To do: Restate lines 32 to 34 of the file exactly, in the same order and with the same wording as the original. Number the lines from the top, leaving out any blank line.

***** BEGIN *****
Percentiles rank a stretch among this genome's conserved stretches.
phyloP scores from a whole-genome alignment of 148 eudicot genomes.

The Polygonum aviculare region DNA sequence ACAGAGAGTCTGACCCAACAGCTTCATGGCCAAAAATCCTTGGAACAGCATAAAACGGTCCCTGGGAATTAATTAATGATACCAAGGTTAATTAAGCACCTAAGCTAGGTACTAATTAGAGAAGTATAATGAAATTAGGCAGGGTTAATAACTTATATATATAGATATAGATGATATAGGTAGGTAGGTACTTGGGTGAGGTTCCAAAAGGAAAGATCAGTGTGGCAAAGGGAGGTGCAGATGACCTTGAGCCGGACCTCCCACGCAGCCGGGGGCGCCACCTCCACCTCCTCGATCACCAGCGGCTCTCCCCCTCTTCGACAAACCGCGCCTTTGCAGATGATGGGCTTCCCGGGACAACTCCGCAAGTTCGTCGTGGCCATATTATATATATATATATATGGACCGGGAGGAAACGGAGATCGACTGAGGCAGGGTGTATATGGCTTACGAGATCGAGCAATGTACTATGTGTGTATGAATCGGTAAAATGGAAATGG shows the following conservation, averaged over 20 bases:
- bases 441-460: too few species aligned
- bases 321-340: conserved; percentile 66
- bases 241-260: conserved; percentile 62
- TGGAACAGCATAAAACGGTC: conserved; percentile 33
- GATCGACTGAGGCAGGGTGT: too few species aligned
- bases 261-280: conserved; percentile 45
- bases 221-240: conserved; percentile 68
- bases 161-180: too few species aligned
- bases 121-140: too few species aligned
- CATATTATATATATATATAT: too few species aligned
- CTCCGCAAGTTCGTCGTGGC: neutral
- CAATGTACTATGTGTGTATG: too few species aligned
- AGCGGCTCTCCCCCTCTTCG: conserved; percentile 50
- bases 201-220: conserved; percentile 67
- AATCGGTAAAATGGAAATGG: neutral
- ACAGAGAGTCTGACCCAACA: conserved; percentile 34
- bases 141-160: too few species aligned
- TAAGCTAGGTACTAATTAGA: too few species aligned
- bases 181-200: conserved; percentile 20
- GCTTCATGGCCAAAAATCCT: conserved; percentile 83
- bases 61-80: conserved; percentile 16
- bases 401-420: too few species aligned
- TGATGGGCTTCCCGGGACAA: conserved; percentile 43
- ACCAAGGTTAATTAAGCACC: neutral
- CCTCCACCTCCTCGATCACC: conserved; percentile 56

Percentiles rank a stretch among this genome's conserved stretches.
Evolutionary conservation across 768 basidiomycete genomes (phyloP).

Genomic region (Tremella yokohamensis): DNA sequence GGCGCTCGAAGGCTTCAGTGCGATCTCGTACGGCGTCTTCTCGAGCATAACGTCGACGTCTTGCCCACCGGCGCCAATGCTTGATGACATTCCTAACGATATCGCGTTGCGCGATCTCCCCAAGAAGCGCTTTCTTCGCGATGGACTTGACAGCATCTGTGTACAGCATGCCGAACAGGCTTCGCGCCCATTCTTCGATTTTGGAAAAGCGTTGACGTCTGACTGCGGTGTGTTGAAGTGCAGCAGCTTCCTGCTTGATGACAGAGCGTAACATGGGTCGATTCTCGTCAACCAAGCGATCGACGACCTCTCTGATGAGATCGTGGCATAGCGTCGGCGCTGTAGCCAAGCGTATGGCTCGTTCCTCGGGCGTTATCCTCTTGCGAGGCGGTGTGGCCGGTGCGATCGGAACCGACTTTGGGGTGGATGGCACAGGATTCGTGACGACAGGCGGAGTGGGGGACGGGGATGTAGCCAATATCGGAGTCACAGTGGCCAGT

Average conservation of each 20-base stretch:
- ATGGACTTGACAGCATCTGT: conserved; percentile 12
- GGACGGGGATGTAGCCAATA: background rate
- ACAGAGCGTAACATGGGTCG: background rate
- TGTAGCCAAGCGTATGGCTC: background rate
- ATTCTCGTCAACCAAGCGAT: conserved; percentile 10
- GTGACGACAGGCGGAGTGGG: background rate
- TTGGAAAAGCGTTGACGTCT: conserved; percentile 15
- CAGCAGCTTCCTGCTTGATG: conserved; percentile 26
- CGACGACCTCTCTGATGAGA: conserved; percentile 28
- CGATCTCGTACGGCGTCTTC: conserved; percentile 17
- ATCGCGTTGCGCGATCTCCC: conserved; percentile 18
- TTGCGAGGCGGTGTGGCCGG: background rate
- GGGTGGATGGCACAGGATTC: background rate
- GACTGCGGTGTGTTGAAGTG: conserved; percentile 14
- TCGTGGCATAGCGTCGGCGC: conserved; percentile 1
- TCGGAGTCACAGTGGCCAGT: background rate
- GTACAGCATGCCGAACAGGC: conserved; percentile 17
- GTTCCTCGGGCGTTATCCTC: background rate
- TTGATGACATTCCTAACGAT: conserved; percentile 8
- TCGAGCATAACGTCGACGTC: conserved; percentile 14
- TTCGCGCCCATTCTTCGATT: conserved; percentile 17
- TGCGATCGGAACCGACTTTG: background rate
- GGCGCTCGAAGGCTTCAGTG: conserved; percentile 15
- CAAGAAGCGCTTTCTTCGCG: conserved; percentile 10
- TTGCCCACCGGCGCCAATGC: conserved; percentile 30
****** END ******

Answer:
Average conservation of each 20-base stretch:
- ATGGACTTGACAGCATCTGT: conserved; percentile 12
- GGACGGGGATGTAGCCAATA: background rate